I used a grey version of the cotton mix knit velour I got at Fabricville for the little girls. It has a sort of silvery cast to it which I think is useful in case I go out to a restaurant or something in my travels and want to look smoother than a person who spends most of her time walking dogs and sewing.

My assistant has to be in every picture

To wear under this I made a pair of pull-on pants from the Jalie woven pull-on pants pattern, just cut a size smaller since I was working with a stretch crepe knit.  I really like the leg of these pants, straight leg and sort of wide but not overwhelmingly so, unlike so many similar patterns.

This left me with a top pattern to come up with and here I went for a new to me pattern but an easy one.

This is the pattern I used, a sort of athletic looking top I have passed over for a few years now:

It turns out that you don't have to have a zipper in this top and you don't need to carry a bike helmet. This is good because I am going by car this trip.

It also turns out this is a super pattern, the front is made from two folds seamed up only half way making a facing/lining along the neck edge. The whole thing cut to finish only took me under an hour which is about all the time I had to pull the last part of this little outfit together. I made it from the same crepe knit as the pants to make a sort of ensemble which is handy when you travel.

Here are my shots, the whole project, done with one eye on the clock. I am pretty happy with how this outfit turned out because I know it is going to be so useful.

A fun sew and not the last time I use these patterns.

I have to say that I am beginning to really appreciate the multi-sizedness of Jalie's patterns. My pants here are the same pattern I used to make little Billy's size 3 PJs, and the cardigan has now been made for four members of the family sized 6- 40.

BTW Daisy is not on this trip. Too quick and we will be at a wedding etc. most of the time. We really miss her but she is at home with my niece who is the midst of major studying this week.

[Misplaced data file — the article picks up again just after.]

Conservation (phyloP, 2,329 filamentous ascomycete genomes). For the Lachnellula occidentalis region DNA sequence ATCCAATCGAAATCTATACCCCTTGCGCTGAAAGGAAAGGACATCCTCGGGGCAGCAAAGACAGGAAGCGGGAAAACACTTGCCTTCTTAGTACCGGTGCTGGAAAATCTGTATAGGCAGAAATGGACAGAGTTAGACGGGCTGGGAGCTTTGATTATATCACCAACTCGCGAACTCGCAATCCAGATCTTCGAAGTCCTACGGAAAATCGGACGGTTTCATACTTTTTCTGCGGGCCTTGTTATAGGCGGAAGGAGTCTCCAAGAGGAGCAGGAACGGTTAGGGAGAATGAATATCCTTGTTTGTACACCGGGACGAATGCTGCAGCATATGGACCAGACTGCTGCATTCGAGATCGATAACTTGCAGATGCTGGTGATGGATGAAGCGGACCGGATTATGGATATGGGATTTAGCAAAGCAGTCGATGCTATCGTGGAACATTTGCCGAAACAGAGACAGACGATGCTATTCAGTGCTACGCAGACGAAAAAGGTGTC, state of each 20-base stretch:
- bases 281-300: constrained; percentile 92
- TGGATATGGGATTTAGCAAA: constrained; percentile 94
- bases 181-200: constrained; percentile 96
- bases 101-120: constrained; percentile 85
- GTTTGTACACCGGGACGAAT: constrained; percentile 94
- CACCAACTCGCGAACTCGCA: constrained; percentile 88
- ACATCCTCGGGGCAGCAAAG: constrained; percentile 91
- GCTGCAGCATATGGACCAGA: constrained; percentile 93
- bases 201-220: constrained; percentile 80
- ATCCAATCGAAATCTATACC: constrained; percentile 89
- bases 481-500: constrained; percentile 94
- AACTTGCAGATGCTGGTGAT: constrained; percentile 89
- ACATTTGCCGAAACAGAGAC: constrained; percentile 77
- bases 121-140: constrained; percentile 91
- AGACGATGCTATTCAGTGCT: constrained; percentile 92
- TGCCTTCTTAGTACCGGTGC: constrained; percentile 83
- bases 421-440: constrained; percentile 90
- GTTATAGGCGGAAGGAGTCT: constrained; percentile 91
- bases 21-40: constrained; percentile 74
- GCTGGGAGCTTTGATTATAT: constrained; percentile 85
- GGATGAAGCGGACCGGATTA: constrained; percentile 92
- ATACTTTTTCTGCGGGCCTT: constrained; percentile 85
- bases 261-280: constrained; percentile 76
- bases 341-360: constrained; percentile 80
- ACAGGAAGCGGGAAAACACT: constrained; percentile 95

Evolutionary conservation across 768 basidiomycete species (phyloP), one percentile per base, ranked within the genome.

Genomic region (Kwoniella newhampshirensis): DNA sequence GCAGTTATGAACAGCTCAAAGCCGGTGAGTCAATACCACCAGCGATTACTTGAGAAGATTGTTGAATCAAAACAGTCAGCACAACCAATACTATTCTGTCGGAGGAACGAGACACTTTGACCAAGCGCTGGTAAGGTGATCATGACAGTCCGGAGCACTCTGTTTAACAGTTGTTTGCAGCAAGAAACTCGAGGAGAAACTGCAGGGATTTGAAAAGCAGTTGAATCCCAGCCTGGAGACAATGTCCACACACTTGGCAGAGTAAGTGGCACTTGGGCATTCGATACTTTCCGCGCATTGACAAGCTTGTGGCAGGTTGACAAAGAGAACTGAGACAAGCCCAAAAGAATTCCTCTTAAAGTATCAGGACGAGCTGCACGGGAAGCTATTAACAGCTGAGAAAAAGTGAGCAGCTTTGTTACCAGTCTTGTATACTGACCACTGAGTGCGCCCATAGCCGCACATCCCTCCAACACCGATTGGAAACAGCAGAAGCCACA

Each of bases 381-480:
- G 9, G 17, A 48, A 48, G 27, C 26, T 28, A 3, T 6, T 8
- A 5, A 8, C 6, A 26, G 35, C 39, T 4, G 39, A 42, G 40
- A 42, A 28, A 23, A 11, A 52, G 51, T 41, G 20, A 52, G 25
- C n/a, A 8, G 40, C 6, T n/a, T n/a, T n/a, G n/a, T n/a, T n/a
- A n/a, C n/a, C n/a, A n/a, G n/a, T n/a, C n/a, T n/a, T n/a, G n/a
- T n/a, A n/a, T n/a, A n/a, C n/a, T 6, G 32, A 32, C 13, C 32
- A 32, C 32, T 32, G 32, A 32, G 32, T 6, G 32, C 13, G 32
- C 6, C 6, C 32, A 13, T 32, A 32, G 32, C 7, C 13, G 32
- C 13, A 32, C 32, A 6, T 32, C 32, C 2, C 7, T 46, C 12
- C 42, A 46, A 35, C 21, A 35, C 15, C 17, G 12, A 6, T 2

They are spending most of their time right now reading in Daisy's favourite chair - and we got this update today:

I think she will survive the week without us.

Saturday, September 30, 2017

Quarter note clutch

To add to the list of things that I am guilty of (this is not a finite list) would be to get so busy sewing that I neglect the blog posts about my sewing.

This is not my intention but one day leads to the next some times.

Also I have been in a minor slump for a while now, my boys moving far away, the end of my summer school term and releasing another crop of students, my husband coming to the end of five months working away from home only back for a bit on the weekends, thinking about Nancy Zeiman, the grandchildren back at school, the leaves turning. The usual.

Now I have to say that getting down, which I absolutely believes runs in families, does not run in mine. I also believe every family has their theme and we run pretty busy and intense instead. More burn out that worn out. Truth is we are probably more likely to cause depression than suffer it ourselves. That said for about a couple of weeks I felt like I was at loose ends, knocking around in my own head a bit, so I decided to put all the ruminating aside and just sew.

I have my wonderful niece living with me and as she passed by she laughed at me, you're just not stopping are you?

Got that right.

I made the bed and swept the floors and cooked things I could eat for two days every two days and I took care of the dog and did the babysitting I could.

But apart from that I just sewed my brains out.

Like  always I picked right up, more or less right away. Life got back to looking exciting and the changes, like opportunities.

Not exactly sure how this works but something about giving myself over to sewing completely always fixes me up and gets me back to normal.

I have a theory that there is something fundamental about creativity that not just resets but outlets. 

There is a direct flow out of yourself into the world when you make something that just has to happen. In fact I would go even further and say that when that ability to be just making something gets blocked, which in my case occurred because I had a long period of being too overbooked to sew, something backs up inside you and makes you off kilter or, if it goes on too long, actually some kind of sick.

Does any of this make any sense to you?

So getting to some of the things I made during this mighty restorative couple of weeks I will start with my out of my comfort zone project, a leather clutch purse with a detachable chain strap.

First, because it's about time there were pictures, here they are:

I used my regular machine, a long stitch length and a leather needle no problem but the last step of topstitching the flap to the bag opening was too many layers to get under the presser foot. As a result I used Chicago screws instead for this step

Closed up and ready to wear

As a bag maker I am a newbee.

This was a great pattern however, very easy to do, from the wonderful Janelle Mackay at Emmaline Bags

I have read a lot of sewing instructions in my day and I have to tell you Janelle's are the best, really, really clear and thoughtful with all the handy hints built in.

The hardware, the large flip lock and the chain with hooks attached also came from Emmaline bags. Hardware is key of course to making a first time home made project just a lot less so.

Because this was a completely experimental project I used scraps - in this case some Liberty of London lawn left over from a blouse project and some leather from a thrift store coat.